Normalless than 5.7%
Prediabetes5.7% to 6.4%
Diabetes6.5% or higher

Diabetes is defined as a disease in which the body has an impaired ability to either produce or respond to hormone insulin. People with type 1 Diabetes have pancreas that do not make insulin. People with type 2 Diabetes have cells in the body that are resistant to insulin or have pancreas that slow or stop producing adequate insulin levels. Both types of diabetes can result in abnormal glucose levels. Normal blood levels may range slightly depending on what blood tests are used and your doctor may have, but variances are small. In addition, what are normal ranges for nondiabetics are not the same for diabetics; it is generally accepted that target blood sugar measurements for people with Diabetes will be slightly higher than those without Diabetes. Person who do not have a normal glucose range of 72 - 99 mg / dL while fasting and up to 140 mg / dL about 2 hours after eating. People with Diabetes who have well - controlled glucose levels with medications have different target glucose range. These people may have a fasting range of about 100 mg / dL or less and 180 mg / dL about 2 hours after eating. If a person's diabetes is not well control, person may have much higher glucose ranges or hypoglycemia for example, 200 - 400 mg / d; however some people with Diabetes have blood sugar levels that are much higher. Normal ranges for blood sugar levels in adults who do not have Diabetes before eating or fasting range begins at 72 - 99mg / dL while fasting ranges for those being treated for type 1 or type 2 Diabetes range from 80 - 130 mg / dL. According to the American Diabetes Association, normal blood sugar levels before and after eating should be 80 - 130 mg / dL before eating a meal, and less than 180 mg / dL about 1 - 2 hours after eating meal. The high blood sugar range for people who do have Diabetes begins at 140 mg / dL or greater, while for those being treated for Diabetes, high range begins at 180 mg / dL, called hypoglycemia. Yes, high blood sugar levels can be dangerous. Although high blood sugar levels commonly produce symptoms of excessive urination, excessive thirst and hunger, and weight loss, over time these high blood sugar levels can cause lower extremity paresthesias and / or loss of feeling, blurry vision and a tendency to be at higher risk for infections and many other medical problems including kidney and eye Damage, Heart attack, and stroke. Very high blood sugar levels can cause diabetic ketoacidosis, which can lead to loss of consciousness and possible death. Treatment for excessively high blood sugar involves IV fluids and insulin. Yes, low blood sugar symptoms can cause problems such as hunger, nervousness, perspiration, dizziness and even confusion; If untreated, low blood sugar may result in unconsciousness, seizures, Coma, or death. Low blood sugar levels begin at 70 mg / dL or less. People with Diabetes who take too much medication or take their usual amount but then eat less or exercise more than usual can develop hypoglycemia.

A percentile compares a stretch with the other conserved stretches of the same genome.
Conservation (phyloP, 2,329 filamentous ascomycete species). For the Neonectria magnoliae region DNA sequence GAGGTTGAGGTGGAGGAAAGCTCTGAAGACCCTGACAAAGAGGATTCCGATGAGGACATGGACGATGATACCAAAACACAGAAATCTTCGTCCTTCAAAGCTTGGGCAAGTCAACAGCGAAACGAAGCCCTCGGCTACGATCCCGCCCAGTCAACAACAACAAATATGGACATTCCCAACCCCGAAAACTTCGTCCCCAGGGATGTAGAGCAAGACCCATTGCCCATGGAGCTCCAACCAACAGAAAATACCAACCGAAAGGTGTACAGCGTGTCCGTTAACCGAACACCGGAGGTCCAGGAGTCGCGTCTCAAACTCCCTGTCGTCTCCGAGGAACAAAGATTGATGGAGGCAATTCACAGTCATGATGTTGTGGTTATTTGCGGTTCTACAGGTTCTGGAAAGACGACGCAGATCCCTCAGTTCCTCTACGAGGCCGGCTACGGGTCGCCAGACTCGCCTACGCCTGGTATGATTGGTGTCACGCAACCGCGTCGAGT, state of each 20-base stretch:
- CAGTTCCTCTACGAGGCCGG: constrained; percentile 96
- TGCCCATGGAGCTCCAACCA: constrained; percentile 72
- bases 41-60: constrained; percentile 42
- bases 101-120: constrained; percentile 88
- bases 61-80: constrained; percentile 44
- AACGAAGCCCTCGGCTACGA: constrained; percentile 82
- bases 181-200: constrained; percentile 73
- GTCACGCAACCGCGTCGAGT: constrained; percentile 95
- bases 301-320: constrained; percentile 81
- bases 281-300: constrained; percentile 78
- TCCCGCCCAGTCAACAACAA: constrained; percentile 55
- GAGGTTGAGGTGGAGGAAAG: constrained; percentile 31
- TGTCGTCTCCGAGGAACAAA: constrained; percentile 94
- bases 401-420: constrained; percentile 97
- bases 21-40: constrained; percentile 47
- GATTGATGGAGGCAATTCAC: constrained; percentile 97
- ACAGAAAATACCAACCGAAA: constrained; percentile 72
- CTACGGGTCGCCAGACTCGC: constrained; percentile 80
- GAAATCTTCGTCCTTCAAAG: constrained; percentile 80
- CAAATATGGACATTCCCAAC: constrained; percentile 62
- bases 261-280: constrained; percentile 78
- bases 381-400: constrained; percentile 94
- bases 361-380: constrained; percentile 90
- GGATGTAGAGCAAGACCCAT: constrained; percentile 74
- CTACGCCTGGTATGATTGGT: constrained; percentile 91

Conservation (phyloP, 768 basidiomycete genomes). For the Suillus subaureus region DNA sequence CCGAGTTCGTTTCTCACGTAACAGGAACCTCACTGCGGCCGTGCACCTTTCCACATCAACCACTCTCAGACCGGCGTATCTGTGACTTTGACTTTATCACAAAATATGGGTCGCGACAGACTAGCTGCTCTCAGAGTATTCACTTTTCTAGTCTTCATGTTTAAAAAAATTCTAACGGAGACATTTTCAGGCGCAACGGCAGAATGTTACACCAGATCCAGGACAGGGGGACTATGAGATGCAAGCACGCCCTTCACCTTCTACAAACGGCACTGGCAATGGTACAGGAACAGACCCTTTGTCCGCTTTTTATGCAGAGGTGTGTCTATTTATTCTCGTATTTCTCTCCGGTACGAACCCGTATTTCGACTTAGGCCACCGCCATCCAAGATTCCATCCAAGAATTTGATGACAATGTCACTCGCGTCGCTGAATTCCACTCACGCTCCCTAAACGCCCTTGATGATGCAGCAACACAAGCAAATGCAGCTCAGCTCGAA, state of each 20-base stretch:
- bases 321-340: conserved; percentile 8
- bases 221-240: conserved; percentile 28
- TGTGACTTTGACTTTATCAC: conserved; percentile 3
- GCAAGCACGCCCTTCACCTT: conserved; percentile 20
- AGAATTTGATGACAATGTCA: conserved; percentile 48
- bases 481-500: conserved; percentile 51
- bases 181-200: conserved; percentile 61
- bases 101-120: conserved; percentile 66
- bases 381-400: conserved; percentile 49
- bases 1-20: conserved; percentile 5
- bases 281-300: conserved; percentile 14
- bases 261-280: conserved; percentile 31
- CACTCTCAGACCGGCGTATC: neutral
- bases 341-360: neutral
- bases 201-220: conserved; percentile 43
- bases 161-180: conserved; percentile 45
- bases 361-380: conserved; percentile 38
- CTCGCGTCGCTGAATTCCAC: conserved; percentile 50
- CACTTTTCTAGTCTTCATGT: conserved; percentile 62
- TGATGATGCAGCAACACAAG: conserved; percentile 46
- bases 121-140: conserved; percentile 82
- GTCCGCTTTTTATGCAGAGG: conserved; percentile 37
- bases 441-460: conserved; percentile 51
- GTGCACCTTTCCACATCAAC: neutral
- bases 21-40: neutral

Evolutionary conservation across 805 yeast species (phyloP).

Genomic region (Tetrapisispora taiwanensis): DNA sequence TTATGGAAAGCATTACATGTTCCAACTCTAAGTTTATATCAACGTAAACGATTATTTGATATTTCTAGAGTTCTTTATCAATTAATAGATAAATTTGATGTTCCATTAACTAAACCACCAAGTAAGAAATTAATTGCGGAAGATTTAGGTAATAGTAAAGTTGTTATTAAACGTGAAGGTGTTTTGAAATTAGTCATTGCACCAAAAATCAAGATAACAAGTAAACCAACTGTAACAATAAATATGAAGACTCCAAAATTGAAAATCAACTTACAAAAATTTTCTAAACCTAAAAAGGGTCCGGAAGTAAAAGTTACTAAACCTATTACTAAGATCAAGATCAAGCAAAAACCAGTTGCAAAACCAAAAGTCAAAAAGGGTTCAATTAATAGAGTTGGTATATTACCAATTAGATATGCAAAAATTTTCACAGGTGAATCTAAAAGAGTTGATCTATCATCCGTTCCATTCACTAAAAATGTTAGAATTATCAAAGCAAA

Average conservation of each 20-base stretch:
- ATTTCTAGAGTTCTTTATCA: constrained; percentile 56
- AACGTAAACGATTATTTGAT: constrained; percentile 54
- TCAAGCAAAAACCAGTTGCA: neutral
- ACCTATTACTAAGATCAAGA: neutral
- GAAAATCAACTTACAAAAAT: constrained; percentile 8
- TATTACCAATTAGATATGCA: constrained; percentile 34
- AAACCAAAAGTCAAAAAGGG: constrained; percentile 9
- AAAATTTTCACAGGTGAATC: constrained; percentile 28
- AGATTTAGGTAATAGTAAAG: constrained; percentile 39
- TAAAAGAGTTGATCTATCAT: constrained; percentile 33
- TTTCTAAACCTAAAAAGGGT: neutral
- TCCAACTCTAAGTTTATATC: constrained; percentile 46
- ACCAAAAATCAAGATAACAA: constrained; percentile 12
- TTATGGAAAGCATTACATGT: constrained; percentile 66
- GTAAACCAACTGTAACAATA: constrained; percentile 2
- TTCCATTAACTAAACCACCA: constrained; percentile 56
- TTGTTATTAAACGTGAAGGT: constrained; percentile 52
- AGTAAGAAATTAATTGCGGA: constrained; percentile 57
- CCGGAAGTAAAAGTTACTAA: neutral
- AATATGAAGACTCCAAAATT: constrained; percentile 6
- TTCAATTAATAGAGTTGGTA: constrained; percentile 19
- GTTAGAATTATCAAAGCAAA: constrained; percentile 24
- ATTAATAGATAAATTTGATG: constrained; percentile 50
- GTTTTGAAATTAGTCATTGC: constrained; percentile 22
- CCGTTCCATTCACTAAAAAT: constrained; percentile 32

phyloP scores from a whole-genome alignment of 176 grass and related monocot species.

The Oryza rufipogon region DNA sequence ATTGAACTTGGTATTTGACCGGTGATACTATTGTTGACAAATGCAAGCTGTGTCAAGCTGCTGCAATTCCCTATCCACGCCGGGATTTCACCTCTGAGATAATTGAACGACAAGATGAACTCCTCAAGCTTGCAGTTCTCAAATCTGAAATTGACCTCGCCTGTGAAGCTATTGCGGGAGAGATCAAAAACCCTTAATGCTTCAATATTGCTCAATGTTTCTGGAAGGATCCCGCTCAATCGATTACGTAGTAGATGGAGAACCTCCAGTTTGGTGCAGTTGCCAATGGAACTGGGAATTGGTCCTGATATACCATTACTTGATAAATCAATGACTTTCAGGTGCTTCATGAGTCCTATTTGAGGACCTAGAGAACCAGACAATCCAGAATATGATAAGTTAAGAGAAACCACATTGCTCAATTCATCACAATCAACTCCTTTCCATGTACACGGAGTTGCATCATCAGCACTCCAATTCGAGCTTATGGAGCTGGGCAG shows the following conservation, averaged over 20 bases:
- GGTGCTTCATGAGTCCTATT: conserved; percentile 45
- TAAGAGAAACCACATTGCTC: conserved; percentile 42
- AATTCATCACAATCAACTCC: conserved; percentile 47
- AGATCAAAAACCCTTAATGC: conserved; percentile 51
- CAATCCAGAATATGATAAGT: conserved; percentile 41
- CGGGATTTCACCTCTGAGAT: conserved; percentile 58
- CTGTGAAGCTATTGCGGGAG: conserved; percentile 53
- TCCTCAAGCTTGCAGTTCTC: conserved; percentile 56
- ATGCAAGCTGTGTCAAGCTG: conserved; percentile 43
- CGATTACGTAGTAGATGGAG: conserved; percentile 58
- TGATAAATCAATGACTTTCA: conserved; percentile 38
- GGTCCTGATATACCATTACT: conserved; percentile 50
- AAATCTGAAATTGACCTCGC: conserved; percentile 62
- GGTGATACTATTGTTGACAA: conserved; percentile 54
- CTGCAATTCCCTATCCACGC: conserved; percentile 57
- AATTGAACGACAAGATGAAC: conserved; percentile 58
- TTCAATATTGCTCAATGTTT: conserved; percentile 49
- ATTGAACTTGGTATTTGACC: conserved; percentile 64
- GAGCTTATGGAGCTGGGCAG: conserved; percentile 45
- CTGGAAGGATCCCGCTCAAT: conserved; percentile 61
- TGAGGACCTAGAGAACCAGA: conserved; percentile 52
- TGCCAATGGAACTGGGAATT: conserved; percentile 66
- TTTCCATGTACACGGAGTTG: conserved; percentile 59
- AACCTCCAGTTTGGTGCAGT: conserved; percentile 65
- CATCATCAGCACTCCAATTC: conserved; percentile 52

* Please keep in mind that all text is machine-generated, we do not bear any responsibility, and you should always get advice from professionals before taking any actions.

Table2

ResultFasting Plasma Glucose (FPG)
Normalless than 100 mg/dl
Prediabetes100 mg/dl to 125 mg/dl
Diabetes126 mg/dl or higher

Table3

ResultOral Glucose Tolerance Test (OGTT)
Normalless than 140 mg/dl
Prediabetes140 mg/dl to 199 mg/dl
Diabetes200 mg/dl or higher
* Please keep in mind that all text is machine-generated, we do not bear any responsibility, and you should always get advice from professionals before taking any actions

Fasting blood glucose test

Table

ResultFasting Plasma Glucose (FPG)
Normalless than 100 mg/dl
Prediabetes100 mg/dl to 125 mg/dl
Diabetes126 mg/dl or higher

Fasting blood glucose test will show your fasting blood sugar level. Youd have this test done after not eating or drinking for at least eight hours. High level may require a second test a few days later to confirm reading. If both tests show elevated levels of blood glucose, your doctor may diagnose you with prediabetes or Diabetes. Fasting blood sugar levels under 100 milligrams / deciliter are considered normal. Levels between 100 and 125 mg / dL indicate prediabetes. Levels equal to or greater than 126 mg / dL are diagnostic for Diabetes. Depending on the lab, these numbers could vary up to 3 mg / dL points in cutoff numbers.


What is prediabetes?